Thomas Daley with his knitting as he watches divers in the preliminary round of the men's 3m springboard diving event. (Oli Scarff / AFP via Getty Images)

Simone Biles and getting through tough times

Daley says the Tokyo Olympics were significant in that they became a platform for athletes to open up about their mental health struggles. Gymnast Simone Biles opened up a conversation after withdrawing from the team final competition.

“I think that’s what the last Olympics are so special for," he says. "Even people like Simone Biles, speaking out about her mental health and how people struggled, and didn’t necessarily have the coping mechanisms to be able to deal with it.

"It’s nice now that athletes are able to open up and talk about those things a little bit more," he continues.

Daley said he's had his own share of challenges including losing his father in 2011, the year prior to the 2012 Olympics in London.

“That for me was a really tough one to keep going through, but I kind of really that shut away and I didn’t really take the time to grieve until a few years later, because I just buried myself into diving,” he says.

Figuring out his sexuality as a public figure was another challenge, Daley says. “Having to do that in a very public way was really difficult and scary.”

However, he says that surrounding himself with good people and being able to talk about his struggles has helped him to “come out on the other side,” better able to “ride all of those emotions out.”

“I think the pandemic opened everyone’s eyes that everybody struggles in a certain way, which is good that now people are starting to open up,” he says.

'Made with Love' and advice for his son

Included in his new book “Made with Love" are knitting and crocheting patterns for pillow covers, blankets and sweaters. Daley says that putting the patterns together was a fun process, and might encourage people to "upcycle, reuse and repurpose" some of their existing items.

He also says that “Made with Love” is way to share his passion for knitting with other people. Daley hopes that once his son is old enough, they can enjoy the pastime together.

“He’s a bit young at the moment to properly do it, but he wants to learn,” he says. “That would be the dream, to sit together on the sofa and be knitting all afternoon, I’d love that.”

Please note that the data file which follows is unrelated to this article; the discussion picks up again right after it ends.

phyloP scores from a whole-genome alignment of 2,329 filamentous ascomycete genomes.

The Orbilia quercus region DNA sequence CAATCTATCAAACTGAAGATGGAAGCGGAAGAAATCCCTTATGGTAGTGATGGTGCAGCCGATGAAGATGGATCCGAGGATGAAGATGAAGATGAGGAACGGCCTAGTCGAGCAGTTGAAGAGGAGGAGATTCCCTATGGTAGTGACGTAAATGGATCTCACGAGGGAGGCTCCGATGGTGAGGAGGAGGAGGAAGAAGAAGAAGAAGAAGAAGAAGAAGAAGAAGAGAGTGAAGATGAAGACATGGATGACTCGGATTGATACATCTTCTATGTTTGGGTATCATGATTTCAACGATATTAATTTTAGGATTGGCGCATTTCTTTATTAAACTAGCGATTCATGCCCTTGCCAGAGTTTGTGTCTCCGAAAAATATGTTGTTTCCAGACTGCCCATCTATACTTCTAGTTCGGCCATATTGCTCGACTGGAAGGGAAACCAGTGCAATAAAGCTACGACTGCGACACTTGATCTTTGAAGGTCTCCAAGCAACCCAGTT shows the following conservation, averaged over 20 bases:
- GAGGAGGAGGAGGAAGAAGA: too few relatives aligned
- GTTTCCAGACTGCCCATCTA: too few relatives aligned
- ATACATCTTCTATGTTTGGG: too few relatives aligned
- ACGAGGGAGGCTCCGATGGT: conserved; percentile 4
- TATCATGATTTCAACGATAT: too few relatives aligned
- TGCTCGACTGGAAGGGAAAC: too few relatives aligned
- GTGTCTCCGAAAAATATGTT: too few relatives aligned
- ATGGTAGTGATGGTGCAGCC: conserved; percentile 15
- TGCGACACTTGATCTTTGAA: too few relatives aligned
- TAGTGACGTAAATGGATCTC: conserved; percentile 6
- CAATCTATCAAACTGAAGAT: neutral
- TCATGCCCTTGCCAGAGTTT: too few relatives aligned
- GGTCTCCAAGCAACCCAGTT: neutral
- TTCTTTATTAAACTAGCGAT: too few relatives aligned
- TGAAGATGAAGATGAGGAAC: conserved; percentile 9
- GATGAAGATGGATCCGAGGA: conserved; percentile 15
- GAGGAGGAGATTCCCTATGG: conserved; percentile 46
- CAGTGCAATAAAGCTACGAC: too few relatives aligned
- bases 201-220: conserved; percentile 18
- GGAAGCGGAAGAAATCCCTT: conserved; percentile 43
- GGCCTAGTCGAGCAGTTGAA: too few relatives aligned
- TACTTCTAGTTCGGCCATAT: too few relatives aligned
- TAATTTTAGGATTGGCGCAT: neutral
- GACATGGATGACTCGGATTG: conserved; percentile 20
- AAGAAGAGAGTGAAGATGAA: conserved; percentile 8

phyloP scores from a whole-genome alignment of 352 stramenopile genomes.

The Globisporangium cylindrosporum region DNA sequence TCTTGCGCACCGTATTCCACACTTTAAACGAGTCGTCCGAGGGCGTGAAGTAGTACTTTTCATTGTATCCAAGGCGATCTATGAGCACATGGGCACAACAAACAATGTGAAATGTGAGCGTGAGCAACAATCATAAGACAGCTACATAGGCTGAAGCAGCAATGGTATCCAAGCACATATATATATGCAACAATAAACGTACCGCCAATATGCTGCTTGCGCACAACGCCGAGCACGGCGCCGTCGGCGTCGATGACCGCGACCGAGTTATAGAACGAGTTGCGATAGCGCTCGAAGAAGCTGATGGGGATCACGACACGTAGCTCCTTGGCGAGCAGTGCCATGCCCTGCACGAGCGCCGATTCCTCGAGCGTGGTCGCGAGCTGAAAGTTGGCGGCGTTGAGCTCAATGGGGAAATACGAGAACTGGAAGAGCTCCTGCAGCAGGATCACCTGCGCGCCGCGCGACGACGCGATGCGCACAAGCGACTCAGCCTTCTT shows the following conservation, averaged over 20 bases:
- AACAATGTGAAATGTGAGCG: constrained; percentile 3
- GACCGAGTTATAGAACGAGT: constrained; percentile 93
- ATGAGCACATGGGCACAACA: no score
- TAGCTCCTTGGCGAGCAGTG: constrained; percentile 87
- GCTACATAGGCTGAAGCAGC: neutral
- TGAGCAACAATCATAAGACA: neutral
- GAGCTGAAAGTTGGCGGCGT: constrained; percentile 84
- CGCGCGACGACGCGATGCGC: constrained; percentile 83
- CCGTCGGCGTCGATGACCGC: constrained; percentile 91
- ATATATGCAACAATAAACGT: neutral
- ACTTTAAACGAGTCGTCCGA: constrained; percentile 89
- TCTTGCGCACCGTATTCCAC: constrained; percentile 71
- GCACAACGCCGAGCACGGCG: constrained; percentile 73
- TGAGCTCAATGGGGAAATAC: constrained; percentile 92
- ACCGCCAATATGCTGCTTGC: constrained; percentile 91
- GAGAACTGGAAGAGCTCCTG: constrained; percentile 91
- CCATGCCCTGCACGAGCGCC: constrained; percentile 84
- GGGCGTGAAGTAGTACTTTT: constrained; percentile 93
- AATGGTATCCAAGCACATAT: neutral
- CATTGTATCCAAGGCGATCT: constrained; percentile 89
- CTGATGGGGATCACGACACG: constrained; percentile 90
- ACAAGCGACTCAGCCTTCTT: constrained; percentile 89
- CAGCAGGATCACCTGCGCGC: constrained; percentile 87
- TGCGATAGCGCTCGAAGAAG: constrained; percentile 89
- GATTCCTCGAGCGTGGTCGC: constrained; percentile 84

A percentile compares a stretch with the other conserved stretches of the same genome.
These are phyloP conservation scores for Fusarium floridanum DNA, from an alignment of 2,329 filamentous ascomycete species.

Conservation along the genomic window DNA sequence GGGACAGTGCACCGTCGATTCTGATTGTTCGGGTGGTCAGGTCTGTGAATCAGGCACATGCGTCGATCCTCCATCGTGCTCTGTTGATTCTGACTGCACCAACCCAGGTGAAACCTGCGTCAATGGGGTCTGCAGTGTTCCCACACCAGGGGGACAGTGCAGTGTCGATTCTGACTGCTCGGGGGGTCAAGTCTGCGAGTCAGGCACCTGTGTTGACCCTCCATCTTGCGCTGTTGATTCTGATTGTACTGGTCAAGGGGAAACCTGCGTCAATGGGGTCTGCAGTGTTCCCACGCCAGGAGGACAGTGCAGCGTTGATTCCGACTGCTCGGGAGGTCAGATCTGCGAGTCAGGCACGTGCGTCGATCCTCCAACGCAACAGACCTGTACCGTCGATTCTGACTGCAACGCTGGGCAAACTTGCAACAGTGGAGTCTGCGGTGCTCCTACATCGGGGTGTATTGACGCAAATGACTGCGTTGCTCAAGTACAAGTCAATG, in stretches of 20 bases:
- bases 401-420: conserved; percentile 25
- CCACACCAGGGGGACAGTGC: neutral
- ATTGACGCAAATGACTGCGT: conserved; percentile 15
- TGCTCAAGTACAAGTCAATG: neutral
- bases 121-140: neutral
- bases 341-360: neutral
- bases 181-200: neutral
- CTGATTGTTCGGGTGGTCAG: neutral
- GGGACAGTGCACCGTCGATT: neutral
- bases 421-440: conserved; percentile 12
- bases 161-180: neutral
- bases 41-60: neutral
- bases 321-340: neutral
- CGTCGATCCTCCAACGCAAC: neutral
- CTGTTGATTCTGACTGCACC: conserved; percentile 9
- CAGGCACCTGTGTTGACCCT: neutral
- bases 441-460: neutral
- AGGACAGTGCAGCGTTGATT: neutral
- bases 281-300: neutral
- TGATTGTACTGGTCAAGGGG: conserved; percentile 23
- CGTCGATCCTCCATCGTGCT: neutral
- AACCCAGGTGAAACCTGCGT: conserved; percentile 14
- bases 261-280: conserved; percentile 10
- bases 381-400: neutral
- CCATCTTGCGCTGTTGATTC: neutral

Knowing the pressure that comes with being a competitive athlete, Daley says that if his son decided to go into sports, he wouldn’t discourage it.

“If that’s what he wanted to do, I would just be there to help him with whatever he needed and give him advice,” he says.

Mostly he just hopes that “Robbie” finds something that he loves in life.

And, at least for now, Daley says his son hasn’t shown much interest in diving. “As he gets older, maybe he will, but he’s very much creative and loves music and dance, so who knows?”

The ‘pinnacle’ of all Olympics

Looking back at the four Olympic games he's participated in, Daley says each one represents something different.

Back in Beijing in 2008, he was simply exited to be at the Olympics. He won his first Olympic medal in the 2012 London Olympics in front of his home crowd, which he says was special.

Rio in 2016 was his most difficult because he thought he was going to be at his best. "Then it didn’t quite turn out as I wanted,” Daley says.

And Tokyo? “Tokyo was, for me, the pinnacle of all the Olympics, all the experiences that led up to that moment and being able to do that,” he says. “For me, that was still the most special one.”

His dream craft project

Though Daley’s Olympic future remains up in the air, there's one thing he's sure of and that’s the person he’d love to knit for.

“I would love to knit a custom, lacy, crazy piece for Dua Lipa,” he says. “I think she wears lots of handmade knit and crochet stuff. I would love to dress her in something."

This article was originally published on TODAY.com